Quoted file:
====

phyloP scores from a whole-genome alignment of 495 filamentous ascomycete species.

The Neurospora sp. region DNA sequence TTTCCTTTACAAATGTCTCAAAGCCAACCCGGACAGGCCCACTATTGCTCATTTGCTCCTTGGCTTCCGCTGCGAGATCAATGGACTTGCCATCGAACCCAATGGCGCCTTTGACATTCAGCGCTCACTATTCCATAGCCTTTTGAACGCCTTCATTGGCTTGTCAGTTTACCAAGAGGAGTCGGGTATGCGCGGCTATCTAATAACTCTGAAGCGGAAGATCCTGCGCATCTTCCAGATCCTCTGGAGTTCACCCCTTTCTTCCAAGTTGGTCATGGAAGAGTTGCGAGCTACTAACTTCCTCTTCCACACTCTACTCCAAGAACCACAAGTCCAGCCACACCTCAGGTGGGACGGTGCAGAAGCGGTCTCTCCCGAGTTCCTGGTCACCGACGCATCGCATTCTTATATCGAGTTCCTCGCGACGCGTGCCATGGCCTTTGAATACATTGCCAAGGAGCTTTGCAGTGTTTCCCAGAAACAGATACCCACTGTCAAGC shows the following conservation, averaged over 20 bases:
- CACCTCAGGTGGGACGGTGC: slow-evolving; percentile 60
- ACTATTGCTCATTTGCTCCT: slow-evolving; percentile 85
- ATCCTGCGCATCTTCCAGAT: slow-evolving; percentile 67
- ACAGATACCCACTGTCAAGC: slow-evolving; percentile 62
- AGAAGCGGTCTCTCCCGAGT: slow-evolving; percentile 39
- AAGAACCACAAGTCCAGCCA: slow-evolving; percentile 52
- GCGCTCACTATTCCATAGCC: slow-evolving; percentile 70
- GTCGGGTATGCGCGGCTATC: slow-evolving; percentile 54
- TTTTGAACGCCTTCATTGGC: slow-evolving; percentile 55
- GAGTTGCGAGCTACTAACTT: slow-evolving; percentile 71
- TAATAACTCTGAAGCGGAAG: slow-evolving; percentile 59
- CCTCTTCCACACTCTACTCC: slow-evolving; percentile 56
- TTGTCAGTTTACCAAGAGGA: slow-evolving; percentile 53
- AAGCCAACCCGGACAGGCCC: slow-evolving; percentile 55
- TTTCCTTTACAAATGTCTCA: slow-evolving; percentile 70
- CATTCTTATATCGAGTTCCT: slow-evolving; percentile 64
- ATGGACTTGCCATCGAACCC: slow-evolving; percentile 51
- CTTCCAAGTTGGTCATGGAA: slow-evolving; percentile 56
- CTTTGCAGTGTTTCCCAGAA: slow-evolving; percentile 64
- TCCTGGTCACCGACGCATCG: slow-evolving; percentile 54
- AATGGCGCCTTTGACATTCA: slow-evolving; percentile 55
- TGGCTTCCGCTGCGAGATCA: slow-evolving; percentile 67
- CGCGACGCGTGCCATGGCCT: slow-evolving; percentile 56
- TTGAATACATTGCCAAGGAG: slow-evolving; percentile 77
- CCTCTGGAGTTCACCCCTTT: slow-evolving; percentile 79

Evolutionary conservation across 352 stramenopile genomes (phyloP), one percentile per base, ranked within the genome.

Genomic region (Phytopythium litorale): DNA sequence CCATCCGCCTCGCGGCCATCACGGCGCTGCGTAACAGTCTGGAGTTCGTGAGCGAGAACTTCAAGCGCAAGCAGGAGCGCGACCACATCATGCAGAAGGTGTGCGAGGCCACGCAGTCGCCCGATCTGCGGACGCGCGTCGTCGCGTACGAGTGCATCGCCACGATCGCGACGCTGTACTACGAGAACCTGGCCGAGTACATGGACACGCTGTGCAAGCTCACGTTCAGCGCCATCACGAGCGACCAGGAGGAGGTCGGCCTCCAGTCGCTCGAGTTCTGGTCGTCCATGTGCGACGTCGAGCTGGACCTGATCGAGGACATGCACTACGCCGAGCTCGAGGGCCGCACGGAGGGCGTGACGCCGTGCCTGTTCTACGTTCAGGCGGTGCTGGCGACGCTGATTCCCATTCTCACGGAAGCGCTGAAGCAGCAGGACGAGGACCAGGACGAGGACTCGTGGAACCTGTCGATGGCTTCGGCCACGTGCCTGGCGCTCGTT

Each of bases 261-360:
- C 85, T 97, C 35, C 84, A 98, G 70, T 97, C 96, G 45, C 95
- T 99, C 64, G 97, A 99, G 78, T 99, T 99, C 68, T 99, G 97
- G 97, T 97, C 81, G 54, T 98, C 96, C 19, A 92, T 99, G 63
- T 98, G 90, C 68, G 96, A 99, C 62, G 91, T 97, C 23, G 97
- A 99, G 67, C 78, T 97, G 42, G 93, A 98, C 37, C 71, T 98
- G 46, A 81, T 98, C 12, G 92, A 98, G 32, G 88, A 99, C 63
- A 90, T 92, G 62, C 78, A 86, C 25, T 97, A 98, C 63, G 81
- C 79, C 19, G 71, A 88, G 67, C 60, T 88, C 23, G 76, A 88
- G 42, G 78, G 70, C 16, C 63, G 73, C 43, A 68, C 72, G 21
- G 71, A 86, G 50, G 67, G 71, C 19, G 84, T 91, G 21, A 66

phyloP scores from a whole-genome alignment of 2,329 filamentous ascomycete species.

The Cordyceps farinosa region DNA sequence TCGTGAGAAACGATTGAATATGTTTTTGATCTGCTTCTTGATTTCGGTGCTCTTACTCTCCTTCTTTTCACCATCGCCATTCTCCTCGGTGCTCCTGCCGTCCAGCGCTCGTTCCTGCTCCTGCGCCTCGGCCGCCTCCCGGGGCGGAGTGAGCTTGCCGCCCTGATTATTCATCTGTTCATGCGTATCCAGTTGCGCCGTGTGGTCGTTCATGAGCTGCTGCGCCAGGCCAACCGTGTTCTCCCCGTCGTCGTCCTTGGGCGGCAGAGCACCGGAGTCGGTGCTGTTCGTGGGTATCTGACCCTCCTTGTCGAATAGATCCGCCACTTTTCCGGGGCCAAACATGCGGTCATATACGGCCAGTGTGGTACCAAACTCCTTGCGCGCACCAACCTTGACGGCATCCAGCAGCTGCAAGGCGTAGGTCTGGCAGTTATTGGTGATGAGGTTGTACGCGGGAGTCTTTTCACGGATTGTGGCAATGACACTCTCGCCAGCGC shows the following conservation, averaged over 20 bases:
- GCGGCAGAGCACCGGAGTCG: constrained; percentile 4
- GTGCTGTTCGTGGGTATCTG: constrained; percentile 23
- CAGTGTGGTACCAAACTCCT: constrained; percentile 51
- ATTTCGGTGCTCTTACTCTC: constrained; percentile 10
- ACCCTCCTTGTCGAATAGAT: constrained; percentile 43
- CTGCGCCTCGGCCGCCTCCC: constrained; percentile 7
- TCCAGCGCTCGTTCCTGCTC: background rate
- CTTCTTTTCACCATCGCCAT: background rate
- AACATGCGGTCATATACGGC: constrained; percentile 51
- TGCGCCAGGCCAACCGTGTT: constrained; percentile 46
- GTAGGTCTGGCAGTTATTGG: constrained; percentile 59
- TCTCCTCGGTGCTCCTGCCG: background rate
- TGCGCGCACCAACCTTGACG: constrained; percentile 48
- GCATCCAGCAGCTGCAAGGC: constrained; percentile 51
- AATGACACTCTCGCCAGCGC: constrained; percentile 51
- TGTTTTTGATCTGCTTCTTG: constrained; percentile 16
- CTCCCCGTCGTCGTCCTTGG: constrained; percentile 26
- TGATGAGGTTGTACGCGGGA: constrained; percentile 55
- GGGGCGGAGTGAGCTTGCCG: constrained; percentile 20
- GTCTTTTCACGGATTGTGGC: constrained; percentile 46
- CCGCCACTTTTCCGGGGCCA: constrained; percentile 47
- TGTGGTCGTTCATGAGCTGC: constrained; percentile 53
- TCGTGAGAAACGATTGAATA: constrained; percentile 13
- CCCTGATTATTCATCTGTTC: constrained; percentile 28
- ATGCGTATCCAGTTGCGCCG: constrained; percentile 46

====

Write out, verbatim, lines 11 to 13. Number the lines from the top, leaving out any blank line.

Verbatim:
- TTTTGAACGCCTTCATTGGC: slow-evolving; percentile 55
- GAGTTGCGAGCTACTAACTT: slow-evolving; percentile 71
- TAATAACTCTGAAGCGGAAG: slow-evolving; percentile 59